Every artist who participates in many shows or sales knows the vendors often hear the same questions repeatedly from the shoppers. The questions vary some depending on the artists medium, but I’m sure we all hear them.
One of the questions I’m asked frequently is where my shop is located. My business cards intentially just say I have studios in Farmington and Lanesboro, but lack addresses of either locations. So people frequently ask if my shop is in downtown Farmington or Lanesboro. They often seem a little befuddled when I say I don’t have a shop, just studio spaces where I work.
Usually early in the day at sales, my explanation goes something like “I have studio space at my home in Farmington and our farm in Lanesboro, but don’t operate a retail shop in either location. I do, however, have my work available at the Market on Oak in Farmington and Lanesboro Local in Lanesboro.” By late in the day, my answers get shorter – just because I’ve said it so many times I start dropping a couple words each time.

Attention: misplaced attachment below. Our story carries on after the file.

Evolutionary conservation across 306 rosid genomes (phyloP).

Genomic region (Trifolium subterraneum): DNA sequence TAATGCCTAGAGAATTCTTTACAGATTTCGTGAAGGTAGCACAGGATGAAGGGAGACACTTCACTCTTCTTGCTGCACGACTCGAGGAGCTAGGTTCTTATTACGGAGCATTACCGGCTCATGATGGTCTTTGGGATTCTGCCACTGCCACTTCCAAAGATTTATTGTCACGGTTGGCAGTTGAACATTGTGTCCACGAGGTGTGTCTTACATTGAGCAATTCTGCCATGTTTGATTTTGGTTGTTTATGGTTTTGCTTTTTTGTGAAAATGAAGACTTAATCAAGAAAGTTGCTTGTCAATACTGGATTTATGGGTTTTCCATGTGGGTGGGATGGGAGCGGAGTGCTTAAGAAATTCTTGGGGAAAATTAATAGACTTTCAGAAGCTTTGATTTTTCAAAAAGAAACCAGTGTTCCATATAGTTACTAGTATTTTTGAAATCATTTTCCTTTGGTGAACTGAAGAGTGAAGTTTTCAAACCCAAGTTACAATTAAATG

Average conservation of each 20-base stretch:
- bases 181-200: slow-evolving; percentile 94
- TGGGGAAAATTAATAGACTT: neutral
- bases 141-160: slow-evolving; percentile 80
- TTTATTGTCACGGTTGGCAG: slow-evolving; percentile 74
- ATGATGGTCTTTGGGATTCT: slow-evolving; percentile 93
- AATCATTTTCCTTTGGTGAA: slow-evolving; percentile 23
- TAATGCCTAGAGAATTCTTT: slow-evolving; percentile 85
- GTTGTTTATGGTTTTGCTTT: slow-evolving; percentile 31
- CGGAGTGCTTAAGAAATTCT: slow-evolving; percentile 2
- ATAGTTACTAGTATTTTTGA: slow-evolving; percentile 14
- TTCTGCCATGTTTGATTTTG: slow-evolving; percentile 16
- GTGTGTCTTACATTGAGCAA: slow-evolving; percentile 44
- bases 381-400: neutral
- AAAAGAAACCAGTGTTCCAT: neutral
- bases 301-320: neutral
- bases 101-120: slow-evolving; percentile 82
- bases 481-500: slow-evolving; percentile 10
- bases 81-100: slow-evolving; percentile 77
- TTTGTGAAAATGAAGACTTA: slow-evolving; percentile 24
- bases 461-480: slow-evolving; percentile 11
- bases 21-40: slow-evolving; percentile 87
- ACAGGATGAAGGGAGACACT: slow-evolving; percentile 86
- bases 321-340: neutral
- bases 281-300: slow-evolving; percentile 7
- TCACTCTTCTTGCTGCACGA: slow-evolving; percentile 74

It seems there is an assumption that as a potter I must operate a retail shop to sell my pottery. I don’t know if other mediums experience this same assumption from shoppers, but I don’t think so.
So… the third thing about being a potter I wanted to explain is –
How we market our finished products is as unique as the pottery we make. Some of us have combined retail and studio spaces open to the public during regular business hours. Some have private studios and market to wholesale/consignment clients, operate online shops, attend shows/sales on weekends or some combinations of all of these.
I operate two private studio spaces, opening them up on occasion for studio tours and sales on specific dates or by appointment. Additionally, I have wholesale/consignment clients, an online shop and attend weekend art festivals to sell my products. Being tied to a retail location on a daily basis isn’t something that I want to do, so I’ve structured my business in a way that allows me to have the freedom away from a daily shop obligation. To me, that’s the beauty of operating an art business. I can make it fit my life.
Any of the other potters who read this blog – how do you operate you business?